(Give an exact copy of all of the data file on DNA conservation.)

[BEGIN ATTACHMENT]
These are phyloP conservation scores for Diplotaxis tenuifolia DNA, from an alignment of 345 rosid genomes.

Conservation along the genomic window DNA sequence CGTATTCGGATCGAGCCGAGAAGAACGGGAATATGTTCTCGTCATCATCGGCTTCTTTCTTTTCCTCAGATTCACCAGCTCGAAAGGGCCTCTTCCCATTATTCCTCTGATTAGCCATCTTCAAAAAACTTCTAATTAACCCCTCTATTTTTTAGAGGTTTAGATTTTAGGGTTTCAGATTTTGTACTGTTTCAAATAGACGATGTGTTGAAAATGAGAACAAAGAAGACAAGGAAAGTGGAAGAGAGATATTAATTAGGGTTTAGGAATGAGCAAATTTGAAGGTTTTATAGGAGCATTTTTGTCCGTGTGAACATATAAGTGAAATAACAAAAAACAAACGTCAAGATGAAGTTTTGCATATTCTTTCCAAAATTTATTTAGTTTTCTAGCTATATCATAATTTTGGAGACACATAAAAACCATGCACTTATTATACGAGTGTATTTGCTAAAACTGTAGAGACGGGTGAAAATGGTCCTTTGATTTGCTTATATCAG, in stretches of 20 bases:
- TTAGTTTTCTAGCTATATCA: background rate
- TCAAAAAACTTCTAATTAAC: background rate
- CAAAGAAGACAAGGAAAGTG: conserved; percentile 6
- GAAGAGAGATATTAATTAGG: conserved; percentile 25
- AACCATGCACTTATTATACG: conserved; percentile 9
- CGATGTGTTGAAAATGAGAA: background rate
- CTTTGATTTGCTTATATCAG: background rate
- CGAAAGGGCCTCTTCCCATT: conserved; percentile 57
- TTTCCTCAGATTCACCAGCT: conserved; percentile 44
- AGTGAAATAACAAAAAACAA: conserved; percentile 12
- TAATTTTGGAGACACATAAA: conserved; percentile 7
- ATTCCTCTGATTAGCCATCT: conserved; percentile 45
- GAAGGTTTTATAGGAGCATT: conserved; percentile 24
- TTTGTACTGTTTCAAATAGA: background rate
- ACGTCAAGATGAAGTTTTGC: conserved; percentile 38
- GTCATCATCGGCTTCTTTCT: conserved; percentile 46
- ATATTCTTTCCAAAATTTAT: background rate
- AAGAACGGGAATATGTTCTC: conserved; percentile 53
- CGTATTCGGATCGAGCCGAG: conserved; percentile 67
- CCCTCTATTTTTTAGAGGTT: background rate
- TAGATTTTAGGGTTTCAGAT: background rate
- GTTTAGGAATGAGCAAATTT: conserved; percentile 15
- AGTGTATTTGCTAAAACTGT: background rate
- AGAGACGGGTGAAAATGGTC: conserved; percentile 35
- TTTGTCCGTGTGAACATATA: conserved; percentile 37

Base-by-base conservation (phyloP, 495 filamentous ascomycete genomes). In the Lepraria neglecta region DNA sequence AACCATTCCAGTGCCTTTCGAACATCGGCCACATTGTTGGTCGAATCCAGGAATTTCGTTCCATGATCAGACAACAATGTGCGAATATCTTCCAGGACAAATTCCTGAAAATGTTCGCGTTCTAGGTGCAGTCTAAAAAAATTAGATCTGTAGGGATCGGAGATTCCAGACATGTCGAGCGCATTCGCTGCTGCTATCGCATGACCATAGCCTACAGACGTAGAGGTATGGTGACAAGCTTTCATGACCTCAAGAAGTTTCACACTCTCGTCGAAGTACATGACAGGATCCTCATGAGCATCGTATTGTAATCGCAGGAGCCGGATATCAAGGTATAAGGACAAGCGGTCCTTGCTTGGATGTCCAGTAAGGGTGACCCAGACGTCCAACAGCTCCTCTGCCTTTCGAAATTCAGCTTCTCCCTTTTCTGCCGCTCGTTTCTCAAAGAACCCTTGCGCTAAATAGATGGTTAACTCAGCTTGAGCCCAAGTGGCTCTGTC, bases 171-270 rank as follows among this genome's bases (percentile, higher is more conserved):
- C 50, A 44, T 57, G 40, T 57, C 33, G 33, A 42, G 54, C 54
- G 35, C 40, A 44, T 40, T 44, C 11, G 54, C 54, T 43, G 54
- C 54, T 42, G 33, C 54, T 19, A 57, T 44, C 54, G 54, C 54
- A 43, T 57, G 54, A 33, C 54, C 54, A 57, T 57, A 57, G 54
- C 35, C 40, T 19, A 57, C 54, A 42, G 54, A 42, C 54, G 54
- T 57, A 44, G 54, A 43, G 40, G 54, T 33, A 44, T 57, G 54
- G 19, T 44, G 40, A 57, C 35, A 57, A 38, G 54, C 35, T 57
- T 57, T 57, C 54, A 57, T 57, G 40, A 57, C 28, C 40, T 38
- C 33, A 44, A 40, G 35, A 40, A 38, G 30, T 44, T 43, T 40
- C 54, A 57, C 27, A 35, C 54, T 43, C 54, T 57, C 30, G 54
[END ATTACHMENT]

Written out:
These are phyloP conservation scores for Diplotaxis tenuifolia DNA, from an alignment of 345 rosid genomes.

Conservation along the genomic window DNA sequence CGTATTCGGATCGAGCCGAGAAGAACGGGAATATGTTCTCGTCATCATCGGCTTCTTTCTTTTCCTCAGATTCACCAGCTCGAAAGGGCCTCTTCCCATTATTCCTCTGATTAGCCATCTTCAAAAAACTTCTAATTAACCCCTCTATTTTTTAGAGGTTTAGATTTTAGGGTTTCAGATTTTGTACTGTTTCAAATAGACGATGTGTTGAAAATGAGAACAAAGAAGACAAGGAAAGTGGAAGAGAGATATTAATTAGGGTTTAGGAATGAGCAAATTTGAAGGTTTTATAGGAGCATTTTTGTCCGTGTGAACATATAAGTGAAATAACAAAAAACAAACGTCAAGATGAAGTTTTGCATATTCTTTCCAAAATTTATTTAGTTTTCTAGCTATATCATAATTTTGGAGACACATAAAAACCATGCACTTATTATACGAGTGTATTTGCTAAAACTGTAGAGACGGGTGAAAATGGTCCTTTGATTTGCTTATATCAG, in stretches of 20 bases:
- TTAGTTTTCTAGCTATATCA: background rate
- TCAAAAAACTTCTAATTAAC: background rate
- CAAAGAAGACAAGGAAAGTG: conserved; percentile 6
- GAAGAGAGATATTAATTAGG: conserved; percentile 25
- AACCATGCACTTATTATACG: conserved; percentile 9
- CGATGTGTTGAAAATGAGAA: background rate
- CTTTGATTTGCTTATATCAG: background rate
- CGAAAGGGCCTCTTCCCATT: conserved; percentile 57
- TTTCCTCAGATTCACCAGCT: conserved; percentile 44
- AGTGAAATAACAAAAAACAA: conserved; percentile 12
- TAATTTTGGAGACACATAAA: conserved; percentile 7
- ATTCCTCTGATTAGCCATCT: conserved; percentile 45
- GAAGGTTTTATAGGAGCATT: conserved; percentile 24
- TTTGTACTGTTTCAAATAGA: background rate
- ACGTCAAGATGAAGTTTTGC: conserved; percentile 38
- GTCATCATCGGCTTCTTTCT: conserved; percentile 46
- ATATTCTTTCCAAAATTTAT: background rate
- AAGAACGGGAATATGTTCTC: conserved; percentile 53
- CGTATTCGGATCGAGCCGAG: conserved; percentile 67
- CCCTCTATTTTTTAGAGGTT: background rate
- TAGATTTTAGGGTTTCAGAT: background rate
- GTTTAGGAATGAGCAAATTT: conserved; percentile 15
- AGTGTATTTGCTAAAACTGT: background rate
- AGAGACGGGTGAAAATGGTC: conserved; percentile 35
- TTTGTCCGTGTGAACATATA: conserved; percentile 37

Base-by-base conservation (phyloP, 495 filamentous ascomycete genomes). In the Lepraria neglecta region DNA sequence AACCATTCCAGTGCCTTTCGAACATCGGCCACATTGTTGGTCGAATCCAGGAATTTCGTTCCATGATCAGACAACAATGTGCGAATATCTTCCAGGACAAATTCCTGAAAATGTTCGCGTTCTAGGTGCAGTCTAAAAAAATTAGATCTGTAGGGATCGGAGATTCCAGACATGTCGAGCGCATTCGCTGCTGCTATCGCATGACCATAGCCTACAGACGTAGAGGTATGGTGACAAGCTTTCATGACCTCAAGAAGTTTCACACTCTCGTCGAAGTACATGACAGGATCCTCATGAGCATCGTATTGTAATCGCAGGAGCCGGATATCAAGGTATAAGGACAAGCGGTCCTTGCTTGGATGTCCAGTAAGGGTGACCCAGACGTCCAACAGCTCCTCTGCCTTTCGAAATTCAGCTTCTCCCTTTTCTGCCGCTCGTTTCTCAAAGAACCCTTGCGCTAAATAGATGGTTAACTCAGCTTGAGCCCAAGTGGCTCTGTC, bases 171-270 rank as follows among this genome's bases (percentile, higher is more conserved):
- C 50, A 44, T 57, G 40, T 57, C 33, G 33, A 42, G 54, C 54
- G 35, C 40, A 44, T 40, T 44, C 11, G 54, C 54, T 43, G 54
- C 54, T 42, G 33, C 54, T 19, A 57, T 44, C 54, G 54, C 54
- A 43, T 57, G 54, A 33, C 54, C 54, A 57, T 57, A 57, G 54
- C 35, C 40, T 19, A 57, C 54, A 42, G 54, A 42, C 54, G 54
- T 57, A 44, G 54, A 43, G 40, G 54, T 33, A 44, T 57, G 54
- G 19, T 44, G 40, A 57, C 35, A 57, A 38, G 54, C 35, T 57
- T 57, T 57, C 54, A 57, T 57, G 40, A 57, C 28, C 40, T 38
- C 33, A 44, A 40, G 35, A 40, A 38, G 30, T 44, T 43, T 40
- C 54, A 57, C 27, A 35, C 54, T 43, C 54, T 57, C 30, G 54